This puzzle is dedicated to Katie, my wife of fifteen years, whom I married in 18-A and who may never forgive me for introducing to the 49-A.
I'm not exactly sure how I came up with this idea, but I remember trying to brainstorm other possible theme material, though that came to an end quickly (What? You mean AA BOTTOM isn't a thing?) Fortunately, I realized that it might make for a fun mini-theme. Mirror symmetry seemed to be the way to go, and I decided on stacks of 8-letter entries as I figured it made the most sense to start off with the larger stacks. This decision was confirmed when I noticed that ZEROES IN and ZOETROPE stack rather nicely, and I worked my way from there. Once the top of the puzzle came together, I looked for interesting longer entries for the bottom that would fit well with the ZZ TOP revealer (which I guess could have gone anywhere in the stack, but it just seemed strange to not put it on the top).
To be honest, I have mixed feelings about this puzzle. I still like the mini-theme, especially as a sort of callback to the theme of my debut. Speaking of which, it's interesting to think about how my constructing philosophy has changed over time. I am finding that the more I construct, the more I discover about what makes my voice as a constructor unique, and this puzzle stands out to me as not entirely capturing what I currently recognize as my constructing "voice".
EVEN NOW, I really like some of the entries, especially ZOETROPE, WHIZ KID, HOW GOES IT, and the duo of ZOOMS OUT and ZEROES IN, but some of the other fill doesn't feel as much like me, so to speak. For instance, though POP DIVA and IRON MIKE seemed like entries that solvers / editors would find snazzy, they don't really resonate with me personally. NIMRODS, HAVE-NOT, WEIRDO and SEXPOTS in the aggregate also aren't as attractive to me now as they perhaps were when I made this.
The voice of a puzzle can also shine through its cluing, and though I don't have a ton of favorites from this one, I am glad to see that my clues for ELEGY, WHIZ KID and SIXES survived. Personal philosophical pondering aside, I hope that you got some enjoyment out of solving this odd duck of a Friday puzzle.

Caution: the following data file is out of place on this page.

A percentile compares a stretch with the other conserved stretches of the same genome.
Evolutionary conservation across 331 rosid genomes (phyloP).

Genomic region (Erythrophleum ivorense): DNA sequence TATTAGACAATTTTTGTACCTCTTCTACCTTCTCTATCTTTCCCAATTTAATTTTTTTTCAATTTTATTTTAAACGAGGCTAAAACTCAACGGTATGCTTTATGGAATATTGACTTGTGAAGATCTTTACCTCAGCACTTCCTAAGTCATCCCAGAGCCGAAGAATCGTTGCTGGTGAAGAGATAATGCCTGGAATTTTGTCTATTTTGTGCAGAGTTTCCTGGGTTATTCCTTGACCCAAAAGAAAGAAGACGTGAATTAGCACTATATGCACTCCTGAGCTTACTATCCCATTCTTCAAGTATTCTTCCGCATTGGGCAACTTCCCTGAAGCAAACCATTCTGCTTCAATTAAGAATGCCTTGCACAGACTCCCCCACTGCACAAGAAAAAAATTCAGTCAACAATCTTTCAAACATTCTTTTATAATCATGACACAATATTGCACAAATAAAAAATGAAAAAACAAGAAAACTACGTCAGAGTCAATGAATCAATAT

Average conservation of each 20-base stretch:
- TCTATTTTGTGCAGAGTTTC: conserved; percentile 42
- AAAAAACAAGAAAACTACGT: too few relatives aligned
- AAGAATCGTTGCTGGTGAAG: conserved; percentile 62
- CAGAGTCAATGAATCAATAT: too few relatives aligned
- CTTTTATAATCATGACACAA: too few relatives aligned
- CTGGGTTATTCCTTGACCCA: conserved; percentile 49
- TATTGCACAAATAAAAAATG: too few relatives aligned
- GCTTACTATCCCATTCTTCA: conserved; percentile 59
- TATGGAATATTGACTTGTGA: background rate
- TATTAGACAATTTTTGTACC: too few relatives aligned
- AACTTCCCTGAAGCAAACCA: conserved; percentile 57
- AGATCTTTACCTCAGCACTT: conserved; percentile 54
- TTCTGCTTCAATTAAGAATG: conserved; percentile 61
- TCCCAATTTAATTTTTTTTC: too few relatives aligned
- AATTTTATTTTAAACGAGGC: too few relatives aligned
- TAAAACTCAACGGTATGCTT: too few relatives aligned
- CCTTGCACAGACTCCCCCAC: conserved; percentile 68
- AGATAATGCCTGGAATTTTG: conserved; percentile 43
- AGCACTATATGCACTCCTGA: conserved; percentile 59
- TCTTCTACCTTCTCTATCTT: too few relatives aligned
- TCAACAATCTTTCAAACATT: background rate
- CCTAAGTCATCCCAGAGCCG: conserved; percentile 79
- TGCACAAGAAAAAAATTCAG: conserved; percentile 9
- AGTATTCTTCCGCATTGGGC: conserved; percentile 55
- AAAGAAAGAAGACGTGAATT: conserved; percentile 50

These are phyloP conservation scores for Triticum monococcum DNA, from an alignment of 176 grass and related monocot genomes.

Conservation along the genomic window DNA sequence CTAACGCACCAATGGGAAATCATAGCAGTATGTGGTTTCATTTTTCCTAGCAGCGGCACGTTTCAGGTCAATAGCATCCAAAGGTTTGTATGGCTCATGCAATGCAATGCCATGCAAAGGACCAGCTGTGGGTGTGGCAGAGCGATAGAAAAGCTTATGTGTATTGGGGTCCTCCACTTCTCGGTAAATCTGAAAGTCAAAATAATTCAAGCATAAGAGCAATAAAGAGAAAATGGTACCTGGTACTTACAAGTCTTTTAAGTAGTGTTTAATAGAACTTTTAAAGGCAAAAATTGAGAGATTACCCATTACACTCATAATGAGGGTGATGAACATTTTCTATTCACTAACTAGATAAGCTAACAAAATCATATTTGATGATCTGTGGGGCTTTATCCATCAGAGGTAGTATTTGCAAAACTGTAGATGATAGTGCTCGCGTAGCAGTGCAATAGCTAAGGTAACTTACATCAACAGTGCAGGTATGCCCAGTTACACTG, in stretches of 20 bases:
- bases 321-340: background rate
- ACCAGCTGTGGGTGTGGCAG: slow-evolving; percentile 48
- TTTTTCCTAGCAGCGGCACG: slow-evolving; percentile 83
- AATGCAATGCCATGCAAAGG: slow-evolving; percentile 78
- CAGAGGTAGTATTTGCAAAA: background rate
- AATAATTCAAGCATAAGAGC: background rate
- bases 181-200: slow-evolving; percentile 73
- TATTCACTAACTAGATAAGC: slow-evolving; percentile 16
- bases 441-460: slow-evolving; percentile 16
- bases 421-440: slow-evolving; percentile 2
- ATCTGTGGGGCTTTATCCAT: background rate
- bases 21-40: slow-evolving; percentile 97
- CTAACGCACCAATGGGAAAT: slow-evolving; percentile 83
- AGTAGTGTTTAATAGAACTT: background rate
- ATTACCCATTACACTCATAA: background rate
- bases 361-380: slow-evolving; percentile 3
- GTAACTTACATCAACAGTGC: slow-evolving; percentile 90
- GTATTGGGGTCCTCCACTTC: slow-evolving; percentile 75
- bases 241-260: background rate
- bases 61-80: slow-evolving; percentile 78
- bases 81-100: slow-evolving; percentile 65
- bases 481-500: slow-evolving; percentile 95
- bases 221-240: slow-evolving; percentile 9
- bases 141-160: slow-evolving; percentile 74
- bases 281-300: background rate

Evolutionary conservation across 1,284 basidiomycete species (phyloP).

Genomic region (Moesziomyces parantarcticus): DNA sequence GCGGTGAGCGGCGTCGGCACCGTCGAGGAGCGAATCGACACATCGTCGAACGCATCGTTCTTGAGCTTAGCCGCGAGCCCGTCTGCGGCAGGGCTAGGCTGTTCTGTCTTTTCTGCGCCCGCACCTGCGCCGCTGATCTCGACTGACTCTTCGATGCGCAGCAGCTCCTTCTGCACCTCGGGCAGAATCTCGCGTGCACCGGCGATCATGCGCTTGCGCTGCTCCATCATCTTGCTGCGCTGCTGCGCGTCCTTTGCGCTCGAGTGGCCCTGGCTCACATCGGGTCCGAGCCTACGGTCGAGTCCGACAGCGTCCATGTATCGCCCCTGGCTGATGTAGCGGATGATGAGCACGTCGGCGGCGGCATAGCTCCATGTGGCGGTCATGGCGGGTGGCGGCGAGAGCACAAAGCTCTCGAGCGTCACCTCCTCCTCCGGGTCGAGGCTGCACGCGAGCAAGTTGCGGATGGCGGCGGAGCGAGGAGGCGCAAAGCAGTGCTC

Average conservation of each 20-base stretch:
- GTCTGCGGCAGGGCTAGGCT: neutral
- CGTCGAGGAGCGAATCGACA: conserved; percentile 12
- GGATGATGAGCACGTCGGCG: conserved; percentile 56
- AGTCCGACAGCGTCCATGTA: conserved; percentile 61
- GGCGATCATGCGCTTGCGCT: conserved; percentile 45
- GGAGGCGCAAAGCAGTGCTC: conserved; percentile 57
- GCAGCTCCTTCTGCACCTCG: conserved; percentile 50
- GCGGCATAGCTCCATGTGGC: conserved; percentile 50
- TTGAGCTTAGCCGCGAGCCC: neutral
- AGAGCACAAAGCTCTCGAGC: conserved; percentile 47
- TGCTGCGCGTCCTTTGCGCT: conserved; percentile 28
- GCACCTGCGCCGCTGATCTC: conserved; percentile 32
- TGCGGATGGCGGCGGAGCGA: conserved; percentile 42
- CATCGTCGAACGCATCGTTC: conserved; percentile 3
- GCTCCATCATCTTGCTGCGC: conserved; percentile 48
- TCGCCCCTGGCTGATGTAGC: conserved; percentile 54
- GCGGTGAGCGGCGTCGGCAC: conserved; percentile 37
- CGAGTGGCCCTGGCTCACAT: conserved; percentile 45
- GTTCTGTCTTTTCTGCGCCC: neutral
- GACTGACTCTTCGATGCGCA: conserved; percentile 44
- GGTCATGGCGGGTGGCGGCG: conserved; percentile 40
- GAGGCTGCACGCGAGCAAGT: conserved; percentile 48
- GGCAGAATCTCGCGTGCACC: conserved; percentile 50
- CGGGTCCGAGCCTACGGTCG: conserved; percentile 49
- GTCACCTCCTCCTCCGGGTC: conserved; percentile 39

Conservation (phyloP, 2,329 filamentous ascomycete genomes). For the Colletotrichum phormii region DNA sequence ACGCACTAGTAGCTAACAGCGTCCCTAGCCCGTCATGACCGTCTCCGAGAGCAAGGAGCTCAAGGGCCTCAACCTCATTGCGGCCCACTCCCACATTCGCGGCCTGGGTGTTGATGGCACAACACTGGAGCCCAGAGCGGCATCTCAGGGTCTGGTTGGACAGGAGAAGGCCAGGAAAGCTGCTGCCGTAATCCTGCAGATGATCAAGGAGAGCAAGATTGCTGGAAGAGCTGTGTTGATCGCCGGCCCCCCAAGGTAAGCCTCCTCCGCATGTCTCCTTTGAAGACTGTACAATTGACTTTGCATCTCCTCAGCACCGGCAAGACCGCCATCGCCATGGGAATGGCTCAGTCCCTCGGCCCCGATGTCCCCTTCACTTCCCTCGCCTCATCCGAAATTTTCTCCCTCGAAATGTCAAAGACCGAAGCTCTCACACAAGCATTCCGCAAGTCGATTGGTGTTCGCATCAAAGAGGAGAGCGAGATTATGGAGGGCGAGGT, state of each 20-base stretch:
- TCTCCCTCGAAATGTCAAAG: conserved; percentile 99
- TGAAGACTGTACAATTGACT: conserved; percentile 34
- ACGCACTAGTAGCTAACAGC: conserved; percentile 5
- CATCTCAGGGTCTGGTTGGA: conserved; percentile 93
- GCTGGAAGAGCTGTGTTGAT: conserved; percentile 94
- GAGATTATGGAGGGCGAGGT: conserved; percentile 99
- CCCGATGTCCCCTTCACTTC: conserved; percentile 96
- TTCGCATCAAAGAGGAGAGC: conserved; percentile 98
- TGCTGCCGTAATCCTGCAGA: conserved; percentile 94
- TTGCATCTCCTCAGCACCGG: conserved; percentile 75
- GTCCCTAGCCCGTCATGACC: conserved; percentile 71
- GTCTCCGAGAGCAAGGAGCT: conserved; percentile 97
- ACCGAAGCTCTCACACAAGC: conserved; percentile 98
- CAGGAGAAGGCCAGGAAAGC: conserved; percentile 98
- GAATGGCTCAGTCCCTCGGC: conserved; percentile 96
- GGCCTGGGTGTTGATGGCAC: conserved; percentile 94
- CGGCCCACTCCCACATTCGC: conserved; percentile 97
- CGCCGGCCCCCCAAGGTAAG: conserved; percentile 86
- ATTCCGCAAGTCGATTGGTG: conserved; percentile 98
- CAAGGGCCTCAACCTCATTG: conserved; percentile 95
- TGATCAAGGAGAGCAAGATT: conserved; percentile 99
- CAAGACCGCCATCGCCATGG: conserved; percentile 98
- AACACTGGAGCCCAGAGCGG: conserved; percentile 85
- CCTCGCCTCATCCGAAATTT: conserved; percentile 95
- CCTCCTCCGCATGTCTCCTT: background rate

SAM: Unbeknownst to Byron, I've wanted to get a theme like this published for years. I submitted a 19x19 grid with OUTSTANDING DEBT to the Indie 500's inaugural guest constructor contest, though there were clearly superior puzzles in the pool. I had another 15x15 construction with DOPE SHEET, SICK DAY, COOL BREEZE, etc., but I just wasn't in love with the theme set enough; how could I refine this idea more?
It wasn't until recently that I realized my flaw in execution: the DEBT in OUTSTANDING DEBT didn't really change meaning from its base phrase. OUTSTANDING BALANCE came to mind, and I liked that I could interpret the phrase as a completely different lexical chunk: an asset for a gymnast. It wasn't long after that I thought of RADICAL MOVEMENT, and noticed that these could be clued quite crisply ... as "compliments"!
I was so sure this time around that my puzzle idea could work out ... until my theme well went dry. AND I still had to get everything to lay out symmetrically. Enter Byron, who, after hearing my pitch, quickly came up with SMASHING PUMPKINS and SWEET TALK, much to my amazement. OUTSTANDING BALANCE would have to become OUTSTANDING BILLS, but that was OK by me. I not only had a full theme set now but an opportunity for another Sam and Byron collab, which was such a blast the first time.
So we happily set off to make an easy, friendly 140-word Sunday ... LOL, you thought.
"Let's shoot for 124 [words]!," I chatted Byron, adding a laughing emoji so I could pretend I was totally joking about trying to break records and not insane. Fortunately for me, Byron is, in fact, insane, too. As you can see, we ended up "settling" for 128, though that's probably for the best.
BYRON: Collaborating with Sam is fairly predictable: it's not going to be easy, but it's going to be fun. We both like wide-open grids that are a challenge to fill at all, and then require many iterations to fill well. We ended up with some great chunks that we didn't use just because they didn't work with other parts — the downside of having lots of connectivity and maintaining symmetry. The BARBADOS section ended up being the linchpin — credit to Sam for figuring out that bit out. Hope you enjoy solving it as much as we enjoyed making it.